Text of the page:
In better dress to trim thee was my mind,
But nought save home-spun cloth, i’ th’ house I find.
In this array, ‘mongst vulgars may’st thou roam.
In critic’s hands, beware thou dost not come,
And take thy way where yet thou art not known.
If for thy father askt, say, thou hadst none;
And for thy mother, she alas is poor,
Which caused her thus to send thee out of door.
I really get the way she edits and finds more fault. She calls her book a bastard and herself poverty stricken, which I think she knows is a joke. She warns it to stay away from critics, then lets it go. By animating the book to human stature she paints a picture of an underprivileged child, some awkward and unpolished brat. At the publication (return) her blushing was not small. She was proud to be published, and yet as a Pilgrim could take no personal credit for the art. This has become my favorite work by Mistress Bradstreet because I clearly relate to her sense of comedy. In 1678 some of her work was published posthumously. She was, in a certain sense, a feminist. Now we learn she was also something of a comic, concerned about the cosmic.
Birth: 1612 Death: Sep. 16, 1672 Poet.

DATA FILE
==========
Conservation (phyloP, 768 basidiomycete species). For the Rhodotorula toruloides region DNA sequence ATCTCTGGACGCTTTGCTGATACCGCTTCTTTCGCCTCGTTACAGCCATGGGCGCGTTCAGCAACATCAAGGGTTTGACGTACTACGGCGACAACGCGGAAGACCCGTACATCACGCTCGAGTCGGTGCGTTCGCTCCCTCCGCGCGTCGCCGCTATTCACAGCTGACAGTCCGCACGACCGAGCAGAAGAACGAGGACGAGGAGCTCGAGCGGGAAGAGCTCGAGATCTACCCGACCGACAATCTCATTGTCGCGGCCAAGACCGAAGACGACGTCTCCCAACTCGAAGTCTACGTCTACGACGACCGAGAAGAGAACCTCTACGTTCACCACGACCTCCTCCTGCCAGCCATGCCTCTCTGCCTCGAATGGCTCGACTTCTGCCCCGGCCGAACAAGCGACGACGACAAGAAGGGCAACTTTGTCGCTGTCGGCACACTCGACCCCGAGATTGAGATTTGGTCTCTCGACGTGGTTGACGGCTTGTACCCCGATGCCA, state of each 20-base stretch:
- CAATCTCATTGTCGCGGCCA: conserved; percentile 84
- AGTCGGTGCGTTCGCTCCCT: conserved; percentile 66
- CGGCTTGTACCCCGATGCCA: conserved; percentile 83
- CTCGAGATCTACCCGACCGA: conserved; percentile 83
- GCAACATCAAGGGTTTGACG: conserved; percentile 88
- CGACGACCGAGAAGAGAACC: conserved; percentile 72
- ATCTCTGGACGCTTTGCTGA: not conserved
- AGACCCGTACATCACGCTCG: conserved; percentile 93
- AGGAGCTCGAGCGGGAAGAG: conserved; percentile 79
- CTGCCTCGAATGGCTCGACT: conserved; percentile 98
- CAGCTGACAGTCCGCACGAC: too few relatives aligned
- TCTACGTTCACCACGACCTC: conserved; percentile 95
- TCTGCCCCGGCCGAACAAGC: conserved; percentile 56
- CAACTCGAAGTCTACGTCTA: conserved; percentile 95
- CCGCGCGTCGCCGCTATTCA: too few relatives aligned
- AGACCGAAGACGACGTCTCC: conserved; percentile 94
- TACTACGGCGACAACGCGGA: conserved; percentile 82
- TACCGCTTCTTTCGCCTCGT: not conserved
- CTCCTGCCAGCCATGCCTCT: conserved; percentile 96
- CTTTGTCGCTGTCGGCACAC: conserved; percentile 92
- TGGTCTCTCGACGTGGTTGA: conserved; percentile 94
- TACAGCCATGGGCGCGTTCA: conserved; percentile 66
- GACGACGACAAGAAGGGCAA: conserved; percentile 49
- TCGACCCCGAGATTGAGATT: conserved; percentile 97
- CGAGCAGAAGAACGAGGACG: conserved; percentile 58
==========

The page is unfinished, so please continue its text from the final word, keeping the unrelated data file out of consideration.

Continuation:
Born Anne Dudley to nonconformist parents Thomas Dudley and Dorothy Yorke Dudley in Northampton, England. Her father was the steward for the Earl of Lincoln and afforded his daughter an unusually complete education. About 1620 she married Simon Bradstreet, her father’s assistant. On March 29, 1630, Bradstreet and her family sailed for the New World. After several years, they finally settled on a farm in North Andover, Massachusetts in 1644. Simon Bradstreet became a judge, royal councilor, and twice a governor of the colony. Anne Bradstreet became mother to eight children and wrote only privately. She was frequently ill and apparently developed a vaguely morbid mind set and was continually distressed by the culturally ingrained condescension toward women. Her first public work may well have been the epitaph she penned for her mother in 1643. Four years later, her brother-in-law carried a collection of her poems with him to England where he had them published. They appeared as ‘The Tenth Muse Lately Sprung Up in America, By a Gentlewoman of Those Parts’ in the New World in 1650. While it did sell in England, the volume was not well received in Massachusetts. Although she continued to write for herself and her family, no more of her work was published in her lifetime. She was purportedly buried in the Old Burying Point in Salem, Massachusetts beside her husband, though other locations for her grave have also been proposed. In 1678 her ‘Several Poems Compiled with Great Variety of Wit and Learning’ was posthumously published followed by ‘The Works of Anne Bradstreet in Prose and Verse.’ She is now considered the earliest of American poets and among the finest of her age. (bio by: Iola)